Kwek, 68 began his journey at ACMI in 2017.
He volunteered as a befriender trainer, assisted the English classes and soon took on a English trainer role for Comprehension English. Prior to ACMI, Kwek worked a corporate job in a multi-national company for 40 over years.
Kwek worked a corporate job in a multi-national company for 40 over years
After retiring, he was looking out for things to do to make full use of his time. “My kids have all grown up and with all this time in my hands, I was looking out for a place where I could give back and serve the community.”
A change of heart
Kwek had no religion when he began volunteering at ACMI, “My wife and children are all Catholics, but I was the stubborn one and just never got around to becoming a Catholic.” Kwek joked.
However, all that changed for him in 2018 when Kwek decided to join the RCIA process. “I am an inquisitive person and wanted to learn more about the Catholic faith and the teachings of Jesus.”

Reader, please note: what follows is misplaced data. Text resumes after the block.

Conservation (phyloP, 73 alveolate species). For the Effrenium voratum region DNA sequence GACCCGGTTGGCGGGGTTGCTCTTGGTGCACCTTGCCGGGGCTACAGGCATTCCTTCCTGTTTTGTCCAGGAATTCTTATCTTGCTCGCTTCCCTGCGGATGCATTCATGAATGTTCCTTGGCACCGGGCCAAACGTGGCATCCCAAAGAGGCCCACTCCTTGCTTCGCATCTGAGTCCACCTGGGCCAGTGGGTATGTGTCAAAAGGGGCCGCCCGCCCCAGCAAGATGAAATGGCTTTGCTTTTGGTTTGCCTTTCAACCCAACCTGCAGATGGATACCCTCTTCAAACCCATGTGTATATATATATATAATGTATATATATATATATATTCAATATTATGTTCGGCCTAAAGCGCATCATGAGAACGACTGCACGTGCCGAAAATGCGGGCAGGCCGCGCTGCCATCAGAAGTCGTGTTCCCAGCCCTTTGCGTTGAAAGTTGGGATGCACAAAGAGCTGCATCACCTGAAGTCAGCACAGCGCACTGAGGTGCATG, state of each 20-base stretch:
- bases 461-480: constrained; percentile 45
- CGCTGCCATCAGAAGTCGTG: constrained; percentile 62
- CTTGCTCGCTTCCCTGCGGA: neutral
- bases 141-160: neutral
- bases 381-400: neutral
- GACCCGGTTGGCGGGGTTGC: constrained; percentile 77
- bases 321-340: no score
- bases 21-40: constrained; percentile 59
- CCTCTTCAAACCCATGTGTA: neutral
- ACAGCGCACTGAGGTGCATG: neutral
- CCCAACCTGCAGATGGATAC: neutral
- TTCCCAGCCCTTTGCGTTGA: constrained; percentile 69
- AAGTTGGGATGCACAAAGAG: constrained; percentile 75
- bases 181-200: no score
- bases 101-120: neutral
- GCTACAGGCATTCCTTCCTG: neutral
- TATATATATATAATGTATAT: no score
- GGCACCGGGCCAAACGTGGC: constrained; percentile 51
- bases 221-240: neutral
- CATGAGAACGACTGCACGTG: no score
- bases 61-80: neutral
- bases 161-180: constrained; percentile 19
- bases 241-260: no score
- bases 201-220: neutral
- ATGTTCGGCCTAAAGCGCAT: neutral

“What Would Jesus Do?” or “What Would I Do?”
His journey led him to reflect on his past experiences. On one of the sessions, Kwek shared about a time where he had encountered a difficult situation at work which left him unsure of what to do. However, the facilitator of the group asked him “What would Jesus do?”.
It stunned him for a moment but Kwek remarked “It changed my perspective, as back then I never asked that question, it was more of what should I do? But now knowing about Jesus and his teachings, I now know that I can depend on God to be part of my decision-making process.”
“I now know that I can depend on God to be part of my decision-making process”
Kwek, now Peter, got baptized to the Catholic faith in Easter this year. “I’m still on a learning journey and continue to discover my faith each day. I’m certainly no Saint yet.” Kwek quipped.
As for his ministry at ACMI, Kwek continues to journey with the FDWs who come for his English Comprehension course.
They ask questions and are not afraid to make mistakes
Each Sunday, he patiently guides them and encourages them to speak English in class so that they can practice. He also provides life advice to them as and when the opportunity arises.
“I’m impressed by their enthusiasm and hunger to learn. They ask questions and are not afraid to make mistakes.”
“I want to empower them to be a better version of themselves and open their minds to believe that they can eventually return home and build a better future for themselves and their families.”
Want to be part of the journey with our migrant brothers and sisters? Be a befriender today!